Two small islands have sunk into the sea between India and Sri Lanka

Two small islands have sunk into the sea between India and Sri Lanka

Two small islands in South Asia's first marine biosphere reserve have sunk into the sea primarily as a result of coral reef mining. The islets were in a group in the Gulf of Mannar, between India and Sri Lanka.

The Indo-Pacific region is considered to contain some of the world's richest marine biological resources. The group's 21 islands and islets are protected as part of the Gulf of Mannar Marine National Park, covering an area of nearly 560 sq km (216 sq miles).

Fishermen had indiscriminately and illegally mined invaluable coral reefs around the islets of Poomarichan and Villanguchalli for many decades. Rising sea level as a result of global warming was also a factor behind the islands' submergence.

Though these islets were only 3-5m (10-15 ft) above sea level, their submergence sounded an alarm bell about the danger many more small islands faced in the long run, according to Mr Balaji, who is also director of the Gulf of Mannar Biosphere Reserve Trust (GOMBRT).



The Gulf of Mannar was chosen as a biosphere reserve by the Indian government in 1989 because of its biological and ecological uniqueness, and the distinctive socio-economic and cultural profile shaped by its geography. Most of the 21 islands are uninhabited, and the corals were mined for use as a binding material in the construction industry, as they were rich in calcium carbonate.

The biosphere reserve is a storehouse of about 3,600 species of marine flora and fauna. The loss of these two islands should be a "wake-up call" for all those in the entire Asia-Pacific region. Though the lost islets were small, a similar fate may happen to larger islands in the long run as a result of global warming coupled with large scale mining. Losing the reefs may result in migration of fish populations to other regions, which would result in loss of the gulf's biodiversity.

With the threat of climate change in years to come, factors such as coral mining will have an accelerating effects on the submergence of many island. People in the area have gone on record many times as saying that the coral reefs in the Gulf of Mannar saved them from destruction when the devastating tsunami struck in December 2004. Experts also point out the need to keep the remaining 19 islands and islets "pristine" in order to offer them some protection them from processes such as climate change.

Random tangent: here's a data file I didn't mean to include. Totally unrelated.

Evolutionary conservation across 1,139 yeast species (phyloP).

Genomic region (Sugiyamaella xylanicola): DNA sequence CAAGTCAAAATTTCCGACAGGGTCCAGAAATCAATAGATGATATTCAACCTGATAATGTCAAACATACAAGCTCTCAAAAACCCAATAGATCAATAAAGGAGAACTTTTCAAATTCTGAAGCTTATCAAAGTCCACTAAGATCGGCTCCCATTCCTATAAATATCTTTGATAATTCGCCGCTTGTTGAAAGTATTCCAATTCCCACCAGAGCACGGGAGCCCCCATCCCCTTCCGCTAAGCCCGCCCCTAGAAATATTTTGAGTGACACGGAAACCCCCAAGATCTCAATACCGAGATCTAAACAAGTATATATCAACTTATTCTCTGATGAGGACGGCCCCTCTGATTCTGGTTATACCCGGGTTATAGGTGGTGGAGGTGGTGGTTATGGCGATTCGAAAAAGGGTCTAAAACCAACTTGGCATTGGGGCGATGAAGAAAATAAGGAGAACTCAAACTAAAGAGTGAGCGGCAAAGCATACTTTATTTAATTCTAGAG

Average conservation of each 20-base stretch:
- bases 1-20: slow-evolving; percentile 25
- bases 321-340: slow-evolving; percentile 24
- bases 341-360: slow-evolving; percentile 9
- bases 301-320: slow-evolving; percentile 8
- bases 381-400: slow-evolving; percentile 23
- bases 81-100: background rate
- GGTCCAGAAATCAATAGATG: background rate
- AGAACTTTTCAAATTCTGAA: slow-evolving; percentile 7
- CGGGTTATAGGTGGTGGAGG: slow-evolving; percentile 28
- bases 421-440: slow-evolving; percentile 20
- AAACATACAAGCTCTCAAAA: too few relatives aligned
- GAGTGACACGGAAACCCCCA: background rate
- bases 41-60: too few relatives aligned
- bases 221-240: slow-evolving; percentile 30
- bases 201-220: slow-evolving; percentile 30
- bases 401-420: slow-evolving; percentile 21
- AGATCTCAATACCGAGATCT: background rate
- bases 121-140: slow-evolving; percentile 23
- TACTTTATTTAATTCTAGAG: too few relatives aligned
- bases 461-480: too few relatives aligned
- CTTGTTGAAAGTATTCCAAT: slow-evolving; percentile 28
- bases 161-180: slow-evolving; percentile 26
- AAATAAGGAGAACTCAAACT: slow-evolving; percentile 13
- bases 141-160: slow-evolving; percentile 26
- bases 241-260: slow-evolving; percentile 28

The Indian National Oceanographic Institute point out that very few of the islands and islets in the gulf are in good shape. Collection of coral by students for research over many decades, and heavy industrial pollution caused by onshore industries, have inflicted an irreversible damage to the coral reefs in this unique marine biosphere. (BBC)


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Comments

C. Hoflin 10 years ago

While the Earth has always endured natural climate change variability, we are now facing the possibility of irreversible climate change in the near future. The increase of greenhouse gases in the Earth?s atmosphere from industrial processes has enhanced the natural greenhouse effect. This in turn has accentuated the greenhouse ?trap? effect, causing greenhouse gases to form a blanket around the Earth, inhibiting the sun?s heat from leaving the outer atmosphere. This increase of greenhouse gases is causing an additional warming of the Earth?s surface and atmosphere. A direct consequence of this is sea-level rise expansion, which is primarily due to the thermal expansion of oceans (water expands when heated), inducing the melting of ice sheets as global surface temperature increases. Forecasts for climate change by the 2,000 scientists on the United Nations Intergovernmental Panel on Climate Change (IPCC) project a rise in the global average surface temperature by 1.4 to 5.8°C from 1990 to 2100. This will result in a global mean sea level rise by an average of 5 mm per year over the next 100 years. Consequently, human-induced climate change will have ?deleterious effects? on ecosystems, socio-economic systems and human welfare. At the moment, especially high risks associated with the rise of the oceans are having a particular impact on the two archipelagic states of Western Polynesia: Tuvalu and Kiribati. According to UN forecasts, they may be completely inundated by the rising waters of the Pacific by 2050. According to the vast majority of scientific investigations, warming waters and the melting of polar and high-elevation ice worldwide will steadily raise sea levels. This will likely drive people off islands first by spoiling the fresh groundwater, which will kill most land plants and leave no potable water for humans and their livestock. Low-lying island states like Kiribati, Tuvalu, the Marshall Islands and the Maldives are the most prominent nations threatened in this way. “The biggest challenge is to preserve their nationality without a territory,” said Bogumil Terminski. The best solution is continue to recognize deterritorialized states as a normal states in public international law.

Kumudu (@C. Hoflin) 5 years ago

Thanks

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